- Don’t Forget to Pit the Olives. The downside of buying fancypants olives is that a lot of them still have the pits inside. If you don’t have an olive pitter, you can push the pits out with a stainless steel straw. Another option is to pit them with a chef’s knife—set an olive on a cutting board, place the blade of your knife on top of the olive (sideways, like you would to remove garlic skin), then press down on the blade with the heel of your palm to smash the olive. This loosens it from the pit so you can peel the olive “meat” away; it’s not pretty, but it does the job!
- Keep the Lettuce Crisp. If you’re making this for a party, I recommend bringing the dressing in a small jar and adding it just before serving to prevent the lettuce from getting sad and soggy.
FOR THE SALAD:
- 2 hearts romaine lettuce chopped into bite-size pieces (about 7 cups)
- 4 ounces baby arugula leaves about 4 cups
- 4 ounces Genoa salami quartered lengthwise, then cut into bite-size pieces
- 4 ounces sliced prosciutto chopped into bite-size pieces
- 6 ounces marinated quartered artichoke hearts drained and patted dry
- 1/2 cup mixed olives about 3 ounces
- 12 ounces roasted red peppers drained, coarsely chopped, and patted dry
- 1 pint cherry or grape tomatoes halved
- 1/3 cup crumbled feta cheese
- Chopped fresh parsley, basil, chives, or a combination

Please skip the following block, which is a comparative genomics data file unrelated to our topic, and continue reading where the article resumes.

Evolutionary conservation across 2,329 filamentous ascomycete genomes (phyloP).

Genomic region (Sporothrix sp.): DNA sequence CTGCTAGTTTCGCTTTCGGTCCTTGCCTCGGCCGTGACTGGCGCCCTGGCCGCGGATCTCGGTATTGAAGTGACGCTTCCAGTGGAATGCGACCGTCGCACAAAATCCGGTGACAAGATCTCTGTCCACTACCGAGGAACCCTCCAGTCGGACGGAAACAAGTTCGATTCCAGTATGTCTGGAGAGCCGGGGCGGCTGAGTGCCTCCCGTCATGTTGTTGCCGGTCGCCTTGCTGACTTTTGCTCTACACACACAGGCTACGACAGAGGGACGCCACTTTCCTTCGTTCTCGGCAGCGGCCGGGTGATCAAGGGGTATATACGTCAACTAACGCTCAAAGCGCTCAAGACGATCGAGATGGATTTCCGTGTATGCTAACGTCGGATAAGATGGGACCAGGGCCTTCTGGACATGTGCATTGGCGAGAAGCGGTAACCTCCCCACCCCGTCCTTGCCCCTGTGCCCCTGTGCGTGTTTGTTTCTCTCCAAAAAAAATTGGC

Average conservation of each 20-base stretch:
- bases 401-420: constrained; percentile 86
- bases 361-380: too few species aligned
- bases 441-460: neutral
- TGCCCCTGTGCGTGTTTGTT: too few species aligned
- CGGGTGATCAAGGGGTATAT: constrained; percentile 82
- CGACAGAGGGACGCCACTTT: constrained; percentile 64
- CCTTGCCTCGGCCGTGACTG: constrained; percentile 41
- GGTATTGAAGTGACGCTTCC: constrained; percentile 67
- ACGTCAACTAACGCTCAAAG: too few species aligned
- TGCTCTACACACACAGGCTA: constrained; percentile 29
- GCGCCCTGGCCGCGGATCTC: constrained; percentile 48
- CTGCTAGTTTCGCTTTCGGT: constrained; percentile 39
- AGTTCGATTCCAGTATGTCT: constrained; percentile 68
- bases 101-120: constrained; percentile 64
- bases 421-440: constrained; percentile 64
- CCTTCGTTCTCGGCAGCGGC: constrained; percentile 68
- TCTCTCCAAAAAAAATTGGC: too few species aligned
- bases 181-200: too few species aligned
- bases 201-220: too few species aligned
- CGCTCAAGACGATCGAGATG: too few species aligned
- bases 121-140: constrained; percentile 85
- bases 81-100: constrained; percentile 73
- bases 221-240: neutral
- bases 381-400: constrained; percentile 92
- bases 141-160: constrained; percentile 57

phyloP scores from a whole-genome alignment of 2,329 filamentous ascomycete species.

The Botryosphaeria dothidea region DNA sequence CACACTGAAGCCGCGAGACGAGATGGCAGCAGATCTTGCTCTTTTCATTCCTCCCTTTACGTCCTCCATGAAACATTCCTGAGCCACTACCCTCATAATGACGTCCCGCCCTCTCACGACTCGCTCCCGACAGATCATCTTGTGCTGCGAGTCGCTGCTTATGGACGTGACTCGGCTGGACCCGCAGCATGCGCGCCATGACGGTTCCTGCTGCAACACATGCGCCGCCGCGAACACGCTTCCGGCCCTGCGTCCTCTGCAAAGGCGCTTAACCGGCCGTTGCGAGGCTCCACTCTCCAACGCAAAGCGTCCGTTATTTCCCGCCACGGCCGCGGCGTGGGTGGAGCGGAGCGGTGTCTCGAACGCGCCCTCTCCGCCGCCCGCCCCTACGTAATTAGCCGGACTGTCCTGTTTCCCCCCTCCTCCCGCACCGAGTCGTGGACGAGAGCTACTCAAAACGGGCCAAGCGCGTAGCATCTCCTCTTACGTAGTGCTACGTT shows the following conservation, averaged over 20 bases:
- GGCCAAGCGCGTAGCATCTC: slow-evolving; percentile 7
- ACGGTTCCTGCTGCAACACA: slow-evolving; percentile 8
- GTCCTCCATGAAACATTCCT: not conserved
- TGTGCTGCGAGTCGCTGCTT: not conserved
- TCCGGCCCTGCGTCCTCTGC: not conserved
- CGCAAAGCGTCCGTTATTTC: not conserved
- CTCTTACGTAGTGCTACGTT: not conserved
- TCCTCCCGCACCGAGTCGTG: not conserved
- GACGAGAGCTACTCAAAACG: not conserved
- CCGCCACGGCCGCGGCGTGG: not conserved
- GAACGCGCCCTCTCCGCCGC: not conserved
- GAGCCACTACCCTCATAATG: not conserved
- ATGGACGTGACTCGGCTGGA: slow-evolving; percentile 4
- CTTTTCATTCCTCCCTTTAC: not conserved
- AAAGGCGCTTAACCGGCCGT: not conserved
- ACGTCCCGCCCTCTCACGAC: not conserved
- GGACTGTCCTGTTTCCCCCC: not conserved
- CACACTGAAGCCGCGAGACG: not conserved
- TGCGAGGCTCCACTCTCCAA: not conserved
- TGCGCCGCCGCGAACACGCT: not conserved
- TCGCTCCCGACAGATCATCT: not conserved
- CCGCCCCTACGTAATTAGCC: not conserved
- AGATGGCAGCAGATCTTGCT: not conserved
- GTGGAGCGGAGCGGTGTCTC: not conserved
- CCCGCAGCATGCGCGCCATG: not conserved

FOR THE DRESSING:
- 1/4 cup extra-virgin olive oil
- 2 tablespoons balsamic vinegar
- 1 teaspoon Dijon mustard
- 1 teaspoon minced fresh garlic
- 1/2 teaspoon kosher salt
- 1/4 teaspoon black pepper
- In an extra-large bowl, place the romaine and arugula. In a small bowl or measuring cup, make the dressing: Whisk together the olive oil, vinegar, mustard, garlic, salt, and pepper until smoothly combined (or put all of the dressing ingredients in a mason jar, seal, and shake to combine). Pour half of the dressing over the salad and toss to coat. The leaves should be lightly moistened.
- Arrange the salami, prosciutto, artichokes, olives, red peppers, and tomatoes on top of the greens. Drizzle with a bit more dressing to moisten. Sprinkle with feta and parsley. Enjoy immediately or refrigerate for 1 hour prior to serving.
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Frequently Asked Questions
Sure! For antipasto pasta salad, toss the salad with 8 ounces of cooked whole wheat pasta noodles, tri-color tortellini noodles, or cheese tortellini. Make extra dressing and drizzle it over the salad to moisten as needed.
When serving a crowd, I prefer to serve an antipasto salad misto-style instead of an antipasto salad platter. Misto means “mixed” in Italian. After topping the salad with the antipasto ingredients, give everything a big toss to combine them all together. The platter presentation is when you leave each ingredient separated in the bowl. It’s striking and shows off each element individually, but can make it difficult for guests to ensure they’re sampling a little of all the ingredients.
The word “antipasto” comes from the Latin words “anti” which means “before” and “pastus” which means “meal.” So, when we talk about antipasto, we’re literally referring to the appetizer or starter that comes before everything else. Antipasto is the singular term, while antipasti refers to the collective or plural.